If you wear a wristwatch, there are several ways to keep it accurate. Some rely on manually setting the dials, while smartwatches can interface with their smartphone “hosts” to sync things up properly. Still another technology — which has been in operation since well before smartphones — sends out a centralized RF time signal that clocks can use to set themselves. As long as you’re in range of this signal, your timepiece will never be wrong. But what if you don’t live close enough to one of these transmitters? Henner Zeller has come up with an excellent solution that doesn’t involve commuting to the proper radio zone!
Physically, Zeller’s device takes the form of a nicely 3D-printed caddy, which fixtures the watch over a Raspberry Pi Zero W with its own RF coil setup. The Pi runs a Network Time Protocol (NTP) daemon to check the time, then transmits this to the watch via RF. It’s a clever hack, and a good introduction to the Pi’s ability to transmit RF signals with only the addition of a few resistors and wire.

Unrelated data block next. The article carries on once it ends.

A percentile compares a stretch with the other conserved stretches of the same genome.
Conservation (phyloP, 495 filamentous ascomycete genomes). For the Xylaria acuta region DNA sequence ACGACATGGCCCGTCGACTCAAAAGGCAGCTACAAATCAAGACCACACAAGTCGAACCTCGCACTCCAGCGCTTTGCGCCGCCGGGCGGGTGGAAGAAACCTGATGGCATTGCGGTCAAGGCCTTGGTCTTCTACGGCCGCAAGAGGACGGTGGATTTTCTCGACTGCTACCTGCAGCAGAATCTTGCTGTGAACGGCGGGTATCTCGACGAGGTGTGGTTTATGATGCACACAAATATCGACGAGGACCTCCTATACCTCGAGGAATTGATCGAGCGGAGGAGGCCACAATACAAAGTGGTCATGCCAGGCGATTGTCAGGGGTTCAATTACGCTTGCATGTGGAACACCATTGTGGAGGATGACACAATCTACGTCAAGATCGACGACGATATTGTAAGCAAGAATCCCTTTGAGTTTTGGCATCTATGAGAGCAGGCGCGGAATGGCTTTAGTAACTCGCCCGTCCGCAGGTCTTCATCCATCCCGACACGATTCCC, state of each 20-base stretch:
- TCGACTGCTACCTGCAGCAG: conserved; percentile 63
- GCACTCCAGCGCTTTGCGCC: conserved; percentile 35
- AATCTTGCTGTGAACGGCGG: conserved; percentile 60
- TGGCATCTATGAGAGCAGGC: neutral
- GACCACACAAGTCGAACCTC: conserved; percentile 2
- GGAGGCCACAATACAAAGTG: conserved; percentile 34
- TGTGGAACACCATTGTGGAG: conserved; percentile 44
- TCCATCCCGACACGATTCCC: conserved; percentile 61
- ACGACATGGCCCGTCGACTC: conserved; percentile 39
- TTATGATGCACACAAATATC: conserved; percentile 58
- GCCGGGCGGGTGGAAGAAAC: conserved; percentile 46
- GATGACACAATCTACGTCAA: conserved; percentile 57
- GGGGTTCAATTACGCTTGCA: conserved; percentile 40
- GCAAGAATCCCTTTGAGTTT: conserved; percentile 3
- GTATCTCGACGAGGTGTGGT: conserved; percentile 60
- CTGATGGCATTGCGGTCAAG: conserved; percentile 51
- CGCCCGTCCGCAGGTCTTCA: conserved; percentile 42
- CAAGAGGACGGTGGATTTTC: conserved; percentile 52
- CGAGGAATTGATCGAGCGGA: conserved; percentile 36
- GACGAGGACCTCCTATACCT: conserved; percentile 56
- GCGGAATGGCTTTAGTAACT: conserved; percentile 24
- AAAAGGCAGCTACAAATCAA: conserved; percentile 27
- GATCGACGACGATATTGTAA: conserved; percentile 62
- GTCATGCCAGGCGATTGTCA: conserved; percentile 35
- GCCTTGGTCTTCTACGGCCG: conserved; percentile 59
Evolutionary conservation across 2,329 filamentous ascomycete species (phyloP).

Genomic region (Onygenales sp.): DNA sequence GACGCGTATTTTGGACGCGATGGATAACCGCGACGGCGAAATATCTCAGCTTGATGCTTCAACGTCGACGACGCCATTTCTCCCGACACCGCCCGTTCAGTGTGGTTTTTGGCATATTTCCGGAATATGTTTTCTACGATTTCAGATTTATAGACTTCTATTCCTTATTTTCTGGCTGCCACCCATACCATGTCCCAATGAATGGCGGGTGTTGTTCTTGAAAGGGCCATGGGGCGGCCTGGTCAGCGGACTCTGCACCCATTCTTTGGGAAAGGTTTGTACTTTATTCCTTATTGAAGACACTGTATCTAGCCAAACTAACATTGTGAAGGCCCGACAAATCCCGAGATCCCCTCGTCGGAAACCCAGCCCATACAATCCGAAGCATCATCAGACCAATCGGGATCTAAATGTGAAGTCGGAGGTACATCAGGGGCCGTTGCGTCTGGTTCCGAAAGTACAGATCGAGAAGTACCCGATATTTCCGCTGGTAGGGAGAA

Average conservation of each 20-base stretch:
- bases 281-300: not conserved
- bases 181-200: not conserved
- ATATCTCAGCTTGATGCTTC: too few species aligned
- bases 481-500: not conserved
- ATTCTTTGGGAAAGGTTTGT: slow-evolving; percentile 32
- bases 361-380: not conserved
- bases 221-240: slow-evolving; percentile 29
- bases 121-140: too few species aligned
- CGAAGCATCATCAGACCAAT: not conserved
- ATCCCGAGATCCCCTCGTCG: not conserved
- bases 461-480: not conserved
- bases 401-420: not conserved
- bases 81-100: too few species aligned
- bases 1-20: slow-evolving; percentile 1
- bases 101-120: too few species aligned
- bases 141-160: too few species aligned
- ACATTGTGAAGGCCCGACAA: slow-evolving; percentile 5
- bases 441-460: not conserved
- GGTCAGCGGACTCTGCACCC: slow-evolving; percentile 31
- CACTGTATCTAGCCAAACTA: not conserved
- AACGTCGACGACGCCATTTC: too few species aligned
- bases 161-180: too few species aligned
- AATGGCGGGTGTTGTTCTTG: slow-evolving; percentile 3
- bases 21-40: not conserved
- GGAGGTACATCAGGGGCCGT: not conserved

The system works with several different protocols, including its original German DCF77 signal, as well as UK, US, and Japanese clock synchronization signals. Besides being useful if you’re out of range of your home country’s signal, this would mean that if you prefer to wear — for instance — a German radio-synchronized watch in Japan, now you can!